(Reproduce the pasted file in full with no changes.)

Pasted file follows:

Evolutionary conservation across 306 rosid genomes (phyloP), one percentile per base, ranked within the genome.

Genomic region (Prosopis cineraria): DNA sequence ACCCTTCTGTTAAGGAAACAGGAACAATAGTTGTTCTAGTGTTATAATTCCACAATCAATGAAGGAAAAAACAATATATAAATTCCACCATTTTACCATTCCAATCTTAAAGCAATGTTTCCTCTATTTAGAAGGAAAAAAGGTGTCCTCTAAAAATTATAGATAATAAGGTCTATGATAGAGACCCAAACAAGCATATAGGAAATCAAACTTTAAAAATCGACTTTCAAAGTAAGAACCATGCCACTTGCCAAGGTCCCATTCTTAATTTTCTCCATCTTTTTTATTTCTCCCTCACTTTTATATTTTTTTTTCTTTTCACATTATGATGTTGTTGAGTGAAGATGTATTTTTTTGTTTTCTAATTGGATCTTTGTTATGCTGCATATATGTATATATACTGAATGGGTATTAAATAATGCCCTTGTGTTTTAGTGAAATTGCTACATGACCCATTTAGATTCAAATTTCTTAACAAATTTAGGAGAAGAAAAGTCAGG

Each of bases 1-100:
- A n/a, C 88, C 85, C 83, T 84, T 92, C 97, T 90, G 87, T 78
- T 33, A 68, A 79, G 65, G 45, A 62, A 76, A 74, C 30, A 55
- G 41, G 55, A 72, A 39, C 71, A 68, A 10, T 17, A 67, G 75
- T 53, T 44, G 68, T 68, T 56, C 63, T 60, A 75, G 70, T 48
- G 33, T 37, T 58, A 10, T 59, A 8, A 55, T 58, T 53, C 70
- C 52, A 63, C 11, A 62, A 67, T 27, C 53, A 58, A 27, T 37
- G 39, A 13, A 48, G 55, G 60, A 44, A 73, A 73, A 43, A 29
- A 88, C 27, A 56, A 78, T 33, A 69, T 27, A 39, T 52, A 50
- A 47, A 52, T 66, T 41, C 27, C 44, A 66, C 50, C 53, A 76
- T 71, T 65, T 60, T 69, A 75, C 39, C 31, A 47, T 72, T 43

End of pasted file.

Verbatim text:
Evolutionary conservation across 306 rosid genomes (phyloP), one percentile per base, ranked within the genome.

Genomic region (Prosopis cineraria): DNA sequence ACCCTTCTGTTAAGGAAACAGGAACAATAGTTGTTCTAGTGTTATAATTCCACAATCAATGAAGGAAAAAACAATATATAAATTCCACCATTTTACCATTCCAATCTTAAAGCAATGTTTCCTCTATTTAGAAGGAAAAAAGGTGTCCTCTAAAAATTATAGATAATAAGGTCTATGATAGAGACCCAAACAAGCATATAGGAAATCAAACTTTAAAAATCGACTTTCAAAGTAAGAACCATGCCACTTGCCAAGGTCCCATTCTTAATTTTCTCCATCTTTTTTATTTCTCCCTCACTTTTATATTTTTTTTTCTTTTCACATTATGATGTTGTTGAGTGAAGATGTATTTTTTTGTTTTCTAATTGGATCTTTGTTATGCTGCATATATGTATATATACTGAATGGGTATTAAATAATGCCCTTGTGTTTTAGTGAAATTGCTACATGACCCATTTAGATTCAAATTTCTTAACAAATTTAGGAGAAGAAAAGTCAGG

Each of bases 1-100:
- A n/a, C 88, C 85, C 83, T 84, T 92, C 97, T 90, G 87, T 78
- T 33, A 68, A 79, G 65, G 45, A 62, A 76, A 74, C 30, A 55
- G 41, G 55, A 72, A 39, C 71, A 68, A 10, T 17, A 67, G 75
- T 53, T 44, G 68, T 68, T 56, C 63, T 60, A 75, G 70, T 48
- G 33, T 37, T 58, A 10, T 59, A 8, A 55, T 58, T 53, C 70
- C 52, A 63, C 11, A 62, A 67, T 27, C 53, A 58, A 27, T 37
- G 39, A 13, A 48, G 55, G 60, A 44, A 73, A 73, A 43, A 29
- A 88, C 27, A 56, A 78, T 33, A 69, T 27, A 39, T 52, A 50
- A 47, A 52, T 66, T 41, C 27, C 44, A 66, C 50, C 53, A 76
- T 71, T 65, T 60, T 69, A 75, C 39, C 31, A 47, T 72, T 43